O. H. Irish
Orsamus Hylas Irish
New York, USA
|Died||January 27, 1883
Cause of death
|Heart attack with complications from a respiratory infection.|
|Lot: 350 East, Plot: Rock Creek, Oak Hill Cemetery (Washington, D.C.)|
|Occupation||Newspaper editor & owner, lawyer, diplomat, nursery owner, government bureaucrat|
|Employer||U.S. Government, self-employed|
|Title||Chief of the Bureau of Printing and Engraving, Department of the Treasury, USA|
|Spouse(s)||Mary J. McCann|
|Children||Anna B., Howard, Mary A.|
In 1857, Irish moved to Nebraska, where later was the owner and editor of a newspaper in Nebraska City, Nebraska. In 1861, he became Indian agent at the Omaha Reservation. Also in 1861 (October 9) he was appointed U.S. Postmaster in Black Bird County, Nebraska Territory. Irish was appointed Superintendent of Indian Affairs for the Northwest in the Bureau of Indian Affairs in 1864, with offices in Salt Lake City. He returned to Nebraska in 1866 as an internal revenue collector, later resuming his newspaper. In 1869, Irish was appointed U.S. Consul in Dresden, Kingdom of Saxony before the unification of Germany. He was confirmed as U.S. Consul by the U.S. Senate on January 25, 1870. He returned to Nebraska in 1873, entering the nursery business, a business that failed in 1875 when his nursery was wiped out by grasshoppers. He then moved to Washington, D.C. to practice law.
Active in the Republican Party, he was a delegate to at least one of the Republican Conventions that nominated Abraham Lincoln, 16th President of the United States. As chairman of a fund raising sub-committee (Departments of Treasury and Justice), Irish also participated in the planning activities for ceremonies surrounding the inauguration of James A. Garfield, 20th President of the United States. He attended Garfield's inaugural ball on March 5, 1881.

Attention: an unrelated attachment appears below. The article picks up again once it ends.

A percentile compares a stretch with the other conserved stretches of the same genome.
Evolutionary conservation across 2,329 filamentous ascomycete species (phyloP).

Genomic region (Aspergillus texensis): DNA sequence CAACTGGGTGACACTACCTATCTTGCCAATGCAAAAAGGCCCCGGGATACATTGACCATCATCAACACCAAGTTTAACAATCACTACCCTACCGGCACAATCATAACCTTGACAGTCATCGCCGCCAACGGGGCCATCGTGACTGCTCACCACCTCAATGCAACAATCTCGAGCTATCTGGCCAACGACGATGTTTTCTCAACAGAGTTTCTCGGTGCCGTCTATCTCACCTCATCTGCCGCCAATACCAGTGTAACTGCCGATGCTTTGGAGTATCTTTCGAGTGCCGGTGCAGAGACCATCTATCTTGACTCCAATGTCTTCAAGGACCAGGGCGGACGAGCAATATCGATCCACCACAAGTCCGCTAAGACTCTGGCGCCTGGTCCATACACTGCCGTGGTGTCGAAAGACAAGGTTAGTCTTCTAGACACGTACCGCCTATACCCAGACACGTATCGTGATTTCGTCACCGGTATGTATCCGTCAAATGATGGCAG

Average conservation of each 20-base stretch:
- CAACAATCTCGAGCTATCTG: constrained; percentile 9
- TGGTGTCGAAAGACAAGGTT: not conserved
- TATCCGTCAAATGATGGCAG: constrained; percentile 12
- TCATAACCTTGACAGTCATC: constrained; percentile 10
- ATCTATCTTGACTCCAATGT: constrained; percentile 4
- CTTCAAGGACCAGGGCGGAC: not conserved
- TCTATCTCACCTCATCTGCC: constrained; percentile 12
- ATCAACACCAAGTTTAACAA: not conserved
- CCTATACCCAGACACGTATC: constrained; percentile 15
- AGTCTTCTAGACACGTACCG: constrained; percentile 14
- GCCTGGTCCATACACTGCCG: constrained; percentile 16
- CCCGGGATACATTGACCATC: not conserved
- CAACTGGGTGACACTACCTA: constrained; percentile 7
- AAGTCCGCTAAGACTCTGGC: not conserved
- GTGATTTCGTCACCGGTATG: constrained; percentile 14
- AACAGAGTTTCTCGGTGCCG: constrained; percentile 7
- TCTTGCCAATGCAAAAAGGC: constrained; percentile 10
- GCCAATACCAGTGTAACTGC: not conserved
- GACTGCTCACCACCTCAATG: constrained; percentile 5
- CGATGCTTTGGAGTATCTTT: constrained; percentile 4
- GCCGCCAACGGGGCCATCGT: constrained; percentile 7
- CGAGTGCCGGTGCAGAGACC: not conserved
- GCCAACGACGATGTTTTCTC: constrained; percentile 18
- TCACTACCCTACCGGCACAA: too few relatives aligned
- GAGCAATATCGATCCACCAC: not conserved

Career at the Bureau of Engraving and Printing
Irish joined the Bureau of Engraving and Printing in 1877 becoming Assistant Chief of the Bureau, and Chief of the Bureau of Engraving and Printing in 1878. During his tenure as Chief, a new building was authorized and constructed on the southwest corner of 14th and B (Independence Avenue today) streets. Construction started in September 1878 and was completed in 1880.
On July 17, 1861, Congress authorized the Federal Government to print currency. Prior to that time, currency was issued by banks. At first the printing was accomplished with private printing companies with some final processing done at the U.S. Treasury. It was during Irish's tenure that the Treasury Department became the sole printer of U.S. currency.
Irish held the office of Chief until his sudden death in 1883. His funeral was on January 30, 1883 at the New York Avenue Presbyterian Church, Washington D.C. with his burial at the Oak Hill Cemetery (Washington, D.C.).
- The Late Col. Irish, Bangor Daily Whig and Courier (Bangor, Maine), January 31, 1883, p. 3
- "Profile from Bureau of Engraving and Printing". Moneyfactory.gov. Retrieved January 24, 2012.
- "Record of Appointment of Postmasters, 1832-1971". Washington, D.C.: National Archives. NARA Microfilm Publication, M841, 145 rolls. Records of the Post Office Department, Record Group Number 28. (subscription required (. ))
- Confirmations by the Senate, The New York Times, January 25, 1870, p. 1
- Obituary, The New York Times, January 28, 1883, p. 7
- The Coming Gala Day, National Republican (Washington D.C.), January 13, 1881
- Who Were There, Some of the People at the Inaugural Ball, National Republican (Washington, D.C.), March 5, 1881
- Building today, Google street view
- BEP History, Historical Resource Center, Bureau of Engraving & Printing (Washington, D.C.), p. 6
|Chief of the Bureau of Engraving and Printing
Truman N. Burrill